Opportunity to decrease Australian consumer goods prices by decreasing transport costs

Things are getting interesting now that 3D printing is firmly on the radar.
Australia is a long way by sea or air for imported goods that arrive via transportation methods that cost time and fuel.
The cost to internally distribute goods throughout Australia is also high given our relatively small population and vast distances.
Import/Export and internal distribution costs are a significant cost component of our everyday items.
In a world where clothing, spare parts and potentially cars prices are potentially able to be manufactured by a suitable variation of a 3D printer, importers, wholesale and retail will all be touched in someway by 3D printing and its impact on distribution costs.
I found the article below interesting and thought you might as well.

http://www.strategyand.pwc.com/perspectives/2015-commercial-transportation-trends

BMW says ‘no thanks’ to tech companies and advertisers asking for connected car data

“BMW refuses to yield to tech and advertising firms that are eyeing up the carmaker’s connected car data, it revealed during the Detroit Motor Show.

Speaking at the North American International Auto Show, BMW’S sales and marketing lead, Ian Robertson told The Financial Times that the carmaker is taking the issue of wireless connectivity in cars and data privacy extremely seriously.

“There’s plenty of people out there saying: ‘Give us all the data you’ve got and we can tell you what we can do with it'”.”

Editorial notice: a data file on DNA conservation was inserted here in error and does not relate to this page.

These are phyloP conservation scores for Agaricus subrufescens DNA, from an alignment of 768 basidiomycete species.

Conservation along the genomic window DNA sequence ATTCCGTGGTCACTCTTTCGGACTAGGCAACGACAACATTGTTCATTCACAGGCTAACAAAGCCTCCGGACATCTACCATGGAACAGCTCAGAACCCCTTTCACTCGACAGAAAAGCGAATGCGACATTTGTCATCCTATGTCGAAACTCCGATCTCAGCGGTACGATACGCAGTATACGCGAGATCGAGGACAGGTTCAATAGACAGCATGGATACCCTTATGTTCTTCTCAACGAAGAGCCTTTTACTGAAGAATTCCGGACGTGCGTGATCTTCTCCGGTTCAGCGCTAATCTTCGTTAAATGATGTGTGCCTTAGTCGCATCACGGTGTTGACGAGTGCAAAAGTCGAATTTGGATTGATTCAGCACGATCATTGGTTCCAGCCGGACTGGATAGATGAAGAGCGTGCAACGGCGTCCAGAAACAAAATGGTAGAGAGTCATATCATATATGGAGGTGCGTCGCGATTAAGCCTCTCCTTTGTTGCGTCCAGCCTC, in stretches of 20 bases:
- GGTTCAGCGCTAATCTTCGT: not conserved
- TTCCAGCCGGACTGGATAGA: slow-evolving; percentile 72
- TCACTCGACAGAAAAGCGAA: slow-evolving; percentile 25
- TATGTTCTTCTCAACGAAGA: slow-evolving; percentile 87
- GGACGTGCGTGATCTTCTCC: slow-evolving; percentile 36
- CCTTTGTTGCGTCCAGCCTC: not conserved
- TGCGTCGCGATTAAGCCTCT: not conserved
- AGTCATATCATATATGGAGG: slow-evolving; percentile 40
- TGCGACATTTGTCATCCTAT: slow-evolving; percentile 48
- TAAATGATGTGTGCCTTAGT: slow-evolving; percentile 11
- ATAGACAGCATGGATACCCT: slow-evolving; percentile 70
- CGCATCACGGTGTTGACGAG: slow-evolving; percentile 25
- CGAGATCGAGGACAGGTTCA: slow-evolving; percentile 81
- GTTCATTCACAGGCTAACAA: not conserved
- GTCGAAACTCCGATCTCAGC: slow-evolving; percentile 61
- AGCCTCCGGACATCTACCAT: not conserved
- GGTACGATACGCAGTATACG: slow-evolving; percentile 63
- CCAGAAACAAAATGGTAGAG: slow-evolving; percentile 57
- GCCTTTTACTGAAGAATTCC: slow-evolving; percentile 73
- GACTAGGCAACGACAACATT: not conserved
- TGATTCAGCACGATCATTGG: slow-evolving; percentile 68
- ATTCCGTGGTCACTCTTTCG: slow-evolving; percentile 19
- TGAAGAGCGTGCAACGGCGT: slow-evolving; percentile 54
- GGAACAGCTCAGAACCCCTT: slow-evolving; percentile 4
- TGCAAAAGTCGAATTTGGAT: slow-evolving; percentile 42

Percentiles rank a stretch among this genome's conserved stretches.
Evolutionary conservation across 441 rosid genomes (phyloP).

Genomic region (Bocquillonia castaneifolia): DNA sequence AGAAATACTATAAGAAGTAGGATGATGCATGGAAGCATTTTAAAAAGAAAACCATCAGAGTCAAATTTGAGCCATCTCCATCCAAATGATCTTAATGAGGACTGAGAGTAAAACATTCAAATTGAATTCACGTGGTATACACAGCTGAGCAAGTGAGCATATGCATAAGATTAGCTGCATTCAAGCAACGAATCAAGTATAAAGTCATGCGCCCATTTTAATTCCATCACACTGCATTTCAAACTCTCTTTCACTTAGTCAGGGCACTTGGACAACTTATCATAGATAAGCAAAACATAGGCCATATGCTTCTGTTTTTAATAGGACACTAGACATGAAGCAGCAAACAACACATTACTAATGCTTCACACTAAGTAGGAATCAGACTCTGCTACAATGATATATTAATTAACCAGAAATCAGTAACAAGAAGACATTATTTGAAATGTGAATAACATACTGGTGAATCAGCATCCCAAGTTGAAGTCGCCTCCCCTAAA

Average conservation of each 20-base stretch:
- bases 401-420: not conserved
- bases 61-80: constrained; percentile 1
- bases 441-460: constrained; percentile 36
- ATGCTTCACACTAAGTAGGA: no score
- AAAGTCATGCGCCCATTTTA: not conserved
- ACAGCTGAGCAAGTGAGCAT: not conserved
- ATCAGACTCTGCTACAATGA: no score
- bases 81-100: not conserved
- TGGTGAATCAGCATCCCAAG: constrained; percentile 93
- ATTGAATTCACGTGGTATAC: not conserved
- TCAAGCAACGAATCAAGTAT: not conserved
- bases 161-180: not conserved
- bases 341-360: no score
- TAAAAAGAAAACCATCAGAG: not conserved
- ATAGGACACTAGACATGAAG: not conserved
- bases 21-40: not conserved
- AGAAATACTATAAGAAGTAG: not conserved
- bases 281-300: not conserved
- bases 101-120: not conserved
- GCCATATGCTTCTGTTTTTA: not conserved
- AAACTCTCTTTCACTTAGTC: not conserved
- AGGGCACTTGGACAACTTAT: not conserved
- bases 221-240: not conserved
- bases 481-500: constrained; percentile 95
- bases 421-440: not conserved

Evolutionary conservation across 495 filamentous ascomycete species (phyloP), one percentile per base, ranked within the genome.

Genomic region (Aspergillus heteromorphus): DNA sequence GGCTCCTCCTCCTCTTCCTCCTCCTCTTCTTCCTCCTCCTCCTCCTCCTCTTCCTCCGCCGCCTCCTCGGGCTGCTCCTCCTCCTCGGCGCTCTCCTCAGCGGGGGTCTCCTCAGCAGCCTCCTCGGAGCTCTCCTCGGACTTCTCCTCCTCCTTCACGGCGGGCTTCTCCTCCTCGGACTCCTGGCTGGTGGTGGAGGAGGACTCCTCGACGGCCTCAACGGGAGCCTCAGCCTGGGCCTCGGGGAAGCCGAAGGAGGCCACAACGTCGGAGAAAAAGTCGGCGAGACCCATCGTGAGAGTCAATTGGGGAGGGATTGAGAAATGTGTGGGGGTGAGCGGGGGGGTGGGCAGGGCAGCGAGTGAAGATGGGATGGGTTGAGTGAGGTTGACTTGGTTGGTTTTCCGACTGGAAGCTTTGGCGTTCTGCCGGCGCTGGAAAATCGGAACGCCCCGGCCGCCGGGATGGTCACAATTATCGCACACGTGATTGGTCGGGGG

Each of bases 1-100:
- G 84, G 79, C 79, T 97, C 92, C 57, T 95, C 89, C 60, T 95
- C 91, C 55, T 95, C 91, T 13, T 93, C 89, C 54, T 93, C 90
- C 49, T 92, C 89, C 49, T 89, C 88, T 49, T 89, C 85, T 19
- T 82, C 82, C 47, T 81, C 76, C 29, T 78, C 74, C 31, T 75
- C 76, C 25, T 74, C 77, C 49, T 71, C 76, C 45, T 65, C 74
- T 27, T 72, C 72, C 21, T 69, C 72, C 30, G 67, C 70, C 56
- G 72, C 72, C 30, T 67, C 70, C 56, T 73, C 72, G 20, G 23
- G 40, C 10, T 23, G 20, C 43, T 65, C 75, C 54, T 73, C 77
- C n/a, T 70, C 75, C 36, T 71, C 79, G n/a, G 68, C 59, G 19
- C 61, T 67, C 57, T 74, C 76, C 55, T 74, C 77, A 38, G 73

http://www.cmo.com.au/article/563988/bmw-says-no-thanks-tech-companies-advertisers-asking-connected-car-data/

Waigaya (not-wagyu) meetings and workplace culture

An extract from an article on Hondas’ Waigaya meetings that challenges hierarchy and old school, top-down, “command and control” culture. It can be frustrating when decisions are pre-programmed due to a process that has been tested and “Waigayaered” already but insanely rewarding when working towards finding a better way.

The trick is to build a culture that has a DNA of open learning.

http://www.strategy-business.com/article/00269?pg=all

USA AdWords Cost Per Click Rises 26% Between 2012 and 2014

Extract from…http://www.adgooroo.com/resources/blog/adwords-cost-per-click-rises-26-between-2012-and-2014/

“Have you been paying more per search click than you used to? So have a lot of advertisers. According to proprietary AdGooroo data, the Cost-Per-Click (CPC) on U.S. AdWords text ads has increased an average of 26% across 9 major industry categories between the first quarters of 2012 and 2014. The data measures desktop and tablet for 2014 and desktop only for 2013 and 2012. 

Rise in Average CPC US AdWords 2012-2014 - AdGooroo

Increases in CPC were most dramatic in the Legal and Automotive categories, where advertisers paid an average of 50% and 45% more per AdWords click, respectively, than they did two years ago.

– See more at: http://www.adgooroo.com/resources/blog/adwords-cost-per-click-rises-26-between-2012-and-2014/#sthash.mJRPhcIm.dpuf

Why every brand needs a heartbeat.

Simon Uwins comments on brands are interesting. Read his full article to get the context.
Given the current projects that I am working on, the following quotes are of interest to me.

Heartbeat

the culture of the company needs to exude a warmth, an emotional electricity whenever and wherever a customer touches it. In other words, it needs a beating heart.

Brand

in today’s connected world, a brand is largely defined by customer experience (and the sharing of it) rather than by any image created through advertising, however heart-warming it may be. Customers can now sense what the culture behind the brand is really like.

Foundations

Building such a culture is more than just developing internal marketing campaigns. Employees after all are people, and people cannot be programmed or scripted to exude warmth. Rather, in my experience, three essential ingredients have to be in place: Purpose, Desire, and Belief.

Click through to Simons blog post on Why every brand needs a heartbeat.